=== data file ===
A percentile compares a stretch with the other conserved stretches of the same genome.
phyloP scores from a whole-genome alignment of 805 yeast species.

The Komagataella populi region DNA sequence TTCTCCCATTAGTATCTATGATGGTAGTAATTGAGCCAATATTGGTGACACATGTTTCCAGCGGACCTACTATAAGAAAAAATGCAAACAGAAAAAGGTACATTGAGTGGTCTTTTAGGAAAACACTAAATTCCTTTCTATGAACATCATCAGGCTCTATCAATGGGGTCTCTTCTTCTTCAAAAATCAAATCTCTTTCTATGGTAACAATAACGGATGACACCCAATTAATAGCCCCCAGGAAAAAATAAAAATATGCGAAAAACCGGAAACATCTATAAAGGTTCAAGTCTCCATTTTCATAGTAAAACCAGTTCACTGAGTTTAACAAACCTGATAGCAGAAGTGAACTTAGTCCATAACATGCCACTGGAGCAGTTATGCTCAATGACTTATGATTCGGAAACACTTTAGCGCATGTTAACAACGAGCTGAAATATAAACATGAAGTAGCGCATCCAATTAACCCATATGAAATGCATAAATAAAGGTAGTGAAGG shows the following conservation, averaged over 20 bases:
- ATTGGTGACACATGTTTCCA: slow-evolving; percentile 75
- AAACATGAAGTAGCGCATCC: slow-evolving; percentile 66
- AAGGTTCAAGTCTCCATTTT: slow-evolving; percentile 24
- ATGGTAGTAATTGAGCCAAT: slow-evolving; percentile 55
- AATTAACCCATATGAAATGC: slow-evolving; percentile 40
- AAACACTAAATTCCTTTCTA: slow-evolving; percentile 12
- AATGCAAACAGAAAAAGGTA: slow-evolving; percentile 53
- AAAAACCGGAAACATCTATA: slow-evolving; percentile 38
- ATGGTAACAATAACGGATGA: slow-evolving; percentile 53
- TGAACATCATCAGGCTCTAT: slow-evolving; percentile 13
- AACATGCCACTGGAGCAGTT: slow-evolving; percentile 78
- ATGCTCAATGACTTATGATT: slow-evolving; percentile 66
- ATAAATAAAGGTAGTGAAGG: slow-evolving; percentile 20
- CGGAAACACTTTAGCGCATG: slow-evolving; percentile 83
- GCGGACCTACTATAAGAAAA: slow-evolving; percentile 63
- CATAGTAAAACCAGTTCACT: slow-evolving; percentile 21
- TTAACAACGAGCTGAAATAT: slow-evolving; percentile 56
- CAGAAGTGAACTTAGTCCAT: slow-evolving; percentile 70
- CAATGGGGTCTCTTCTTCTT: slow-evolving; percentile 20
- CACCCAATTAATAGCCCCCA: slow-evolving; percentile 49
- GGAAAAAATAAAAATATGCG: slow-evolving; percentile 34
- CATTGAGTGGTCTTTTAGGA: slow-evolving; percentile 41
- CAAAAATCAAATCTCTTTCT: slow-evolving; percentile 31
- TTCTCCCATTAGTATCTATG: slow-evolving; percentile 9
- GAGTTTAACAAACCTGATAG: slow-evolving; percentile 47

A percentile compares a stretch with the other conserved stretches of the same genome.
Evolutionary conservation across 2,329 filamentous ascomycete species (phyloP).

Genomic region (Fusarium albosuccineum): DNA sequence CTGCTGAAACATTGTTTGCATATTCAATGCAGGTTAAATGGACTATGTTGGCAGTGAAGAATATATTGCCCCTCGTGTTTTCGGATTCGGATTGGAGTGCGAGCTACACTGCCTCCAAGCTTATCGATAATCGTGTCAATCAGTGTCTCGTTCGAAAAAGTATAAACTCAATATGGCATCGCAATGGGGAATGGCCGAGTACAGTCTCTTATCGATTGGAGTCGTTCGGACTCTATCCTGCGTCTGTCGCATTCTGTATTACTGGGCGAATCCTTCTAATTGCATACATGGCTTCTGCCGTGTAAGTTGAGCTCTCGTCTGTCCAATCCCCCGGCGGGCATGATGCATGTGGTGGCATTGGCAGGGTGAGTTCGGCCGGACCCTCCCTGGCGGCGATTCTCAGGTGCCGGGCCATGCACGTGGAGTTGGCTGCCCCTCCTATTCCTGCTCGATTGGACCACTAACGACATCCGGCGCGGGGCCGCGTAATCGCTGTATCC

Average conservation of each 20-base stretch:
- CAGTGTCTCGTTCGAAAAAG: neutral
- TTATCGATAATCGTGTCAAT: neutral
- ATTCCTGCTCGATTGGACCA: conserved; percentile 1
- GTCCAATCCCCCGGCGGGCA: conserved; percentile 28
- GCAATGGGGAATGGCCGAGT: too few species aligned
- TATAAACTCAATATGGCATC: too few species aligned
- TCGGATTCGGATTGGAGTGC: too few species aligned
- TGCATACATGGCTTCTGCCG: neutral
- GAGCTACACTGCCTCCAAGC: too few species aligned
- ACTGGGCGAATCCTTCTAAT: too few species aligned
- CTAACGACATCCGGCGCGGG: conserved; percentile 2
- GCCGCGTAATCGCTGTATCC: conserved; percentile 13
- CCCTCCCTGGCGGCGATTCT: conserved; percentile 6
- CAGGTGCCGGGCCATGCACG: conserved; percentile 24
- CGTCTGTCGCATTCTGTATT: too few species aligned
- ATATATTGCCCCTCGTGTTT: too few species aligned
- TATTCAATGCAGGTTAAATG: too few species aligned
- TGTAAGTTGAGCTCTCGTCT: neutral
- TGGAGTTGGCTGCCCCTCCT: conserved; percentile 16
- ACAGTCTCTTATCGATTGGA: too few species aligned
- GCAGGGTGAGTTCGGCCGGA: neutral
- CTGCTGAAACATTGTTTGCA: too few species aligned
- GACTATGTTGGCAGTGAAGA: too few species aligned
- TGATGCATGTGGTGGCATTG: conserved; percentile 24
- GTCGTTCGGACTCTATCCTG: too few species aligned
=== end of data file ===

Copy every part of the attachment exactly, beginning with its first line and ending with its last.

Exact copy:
A percentile compares a stretch with the other conserved stretches of the same genome.
phyloP scores from a whole-genome alignment of 805 yeast species.

The Komagataella populi region DNA sequence TTCTCCCATTAGTATCTATGATGGTAGTAATTGAGCCAATATTGGTGACACATGTTTCCAGCGGACCTACTATAAGAAAAAATGCAAACAGAAAAAGGTACATTGAGTGGTCTTTTAGGAAAACACTAAATTCCTTTCTATGAACATCATCAGGCTCTATCAATGGGGTCTCTTCTTCTTCAAAAATCAAATCTCTTTCTATGGTAACAATAACGGATGACACCCAATTAATAGCCCCCAGGAAAAAATAAAAATATGCGAAAAACCGGAAACATCTATAAAGGTTCAAGTCTCCATTTTCATAGTAAAACCAGTTCACTGAGTTTAACAAACCTGATAGCAGAAGTGAACTTAGTCCATAACATGCCACTGGAGCAGTTATGCTCAATGACTTATGATTCGGAAACACTTTAGCGCATGTTAACAACGAGCTGAAATATAAACATGAAGTAGCGCATCCAATTAACCCATATGAAATGCATAAATAAAGGTAGTGAAGG shows the following conservation, averaged over 20 bases:
- ATTGGTGACACATGTTTCCA: slow-evolving; percentile 75
- AAACATGAAGTAGCGCATCC: slow-evolving; percentile 66
- AAGGTTCAAGTCTCCATTTT: slow-evolving; percentile 24
- ATGGTAGTAATTGAGCCAAT: slow-evolving; percentile 55
- AATTAACCCATATGAAATGC: slow-evolving; percentile 40
- AAACACTAAATTCCTTTCTA: slow-evolving; percentile 12
- AATGCAAACAGAAAAAGGTA: slow-evolving; percentile 53
- AAAAACCGGAAACATCTATA: slow-evolving; percentile 38
- ATGGTAACAATAACGGATGA: slow-evolving; percentile 53
- TGAACATCATCAGGCTCTAT: slow-evolving; percentile 13
- AACATGCCACTGGAGCAGTT: slow-evolving; percentile 78
- ATGCTCAATGACTTATGATT: slow-evolving; percentile 66
- ATAAATAAAGGTAGTGAAGG: slow-evolving; percentile 20
- CGGAAACACTTTAGCGCATG: slow-evolving; percentile 83
- GCGGACCTACTATAAGAAAA: slow-evolving; percentile 63
- CATAGTAAAACCAGTTCACT: slow-evolving; percentile 21
- TTAACAACGAGCTGAAATAT: slow-evolving; percentile 56
- CAGAAGTGAACTTAGTCCAT: slow-evolving; percentile 70
- CAATGGGGTCTCTTCTTCTT: slow-evolving; percentile 20
- CACCCAATTAATAGCCCCCA: slow-evolving; percentile 49
- GGAAAAAATAAAAATATGCG: slow-evolving; percentile 34
- CATTGAGTGGTCTTTTAGGA: slow-evolving; percentile 41
- CAAAAATCAAATCTCTTTCT: slow-evolving; percentile 31
- TTCTCCCATTAGTATCTATG: slow-evolving; percentile 9
- GAGTTTAACAAACCTGATAG: slow-evolving; percentile 47

A percentile compares a stretch with the other conserved stretches of the same genome.
Evolutionary conservation across 2,329 filamentous ascomycete species (phyloP).

Genomic region (Fusarium albosuccineum): DNA sequence CTGCTGAAACATTGTTTGCATATTCAATGCAGGTTAAATGGACTATGTTGGCAGTGAAGAATATATTGCCCCTCGTGTTTTCGGATTCGGATTGGAGTGCGAGCTACACTGCCTCCAAGCTTATCGATAATCGTGTCAATCAGTGTCTCGTTCGAAAAAGTATAAACTCAATATGGCATCGCAATGGGGAATGGCCGAGTACAGTCTCTTATCGATTGGAGTCGTTCGGACTCTATCCTGCGTCTGTCGCATTCTGTATTACTGGGCGAATCCTTCTAATTGCATACATGGCTTCTGCCGTGTAAGTTGAGCTCTCGTCTGTCCAATCCCCCGGCGGGCATGATGCATGTGGTGGCATTGGCAGGGTGAGTTCGGCCGGACCCTCCCTGGCGGCGATTCTCAGGTGCCGGGCCATGCACGTGGAGTTGGCTGCCCCTCCTATTCCTGCTCGATTGGACCACTAACGACATCCGGCGCGGGGCCGCGTAATCGCTGTATCC

Average conservation of each 20-base stretch:
- CAGTGTCTCGTTCGAAAAAG: neutral
- TTATCGATAATCGTGTCAAT: neutral
- ATTCCTGCTCGATTGGACCA: conserved; percentile 1
- GTCCAATCCCCCGGCGGGCA: conserved; percentile 28
- GCAATGGGGAATGGCCGAGT: too few species aligned
- TATAAACTCAATATGGCATC: too few species aligned
- TCGGATTCGGATTGGAGTGC: too few species aligned
- TGCATACATGGCTTCTGCCG: neutral
- GAGCTACACTGCCTCCAAGC: too few species aligned
- ACTGGGCGAATCCTTCTAAT: too few species aligned
- CTAACGACATCCGGCGCGGG: conserved; percentile 2
- GCCGCGTAATCGCTGTATCC: conserved; percentile 13
- CCCTCCCTGGCGGCGATTCT: conserved; percentile 6
- CAGGTGCCGGGCCATGCACG: conserved; percentile 24
- CGTCTGTCGCATTCTGTATT: too few species aligned
- ATATATTGCCCCTCGTGTTT: too few species aligned
- TATTCAATGCAGGTTAAATG: too few species aligned
- TGTAAGTTGAGCTCTCGTCT: neutral
- TGGAGTTGGCTGCCCCTCCT: conserved; percentile 16
- ACAGTCTCTTATCGATTGGA: too few species aligned
- GCAGGGTGAGTTCGGCCGGA: neutral
- CTGCTGAAACATTGTTTGCA: too few species aligned
- GACTATGTTGGCAGTGAAGA: too few species aligned
- TGATGCATGTGGTGGCATTG: conserved; percentile 24
- GTCGTTCGGACTCTATCCTG: too few species aligned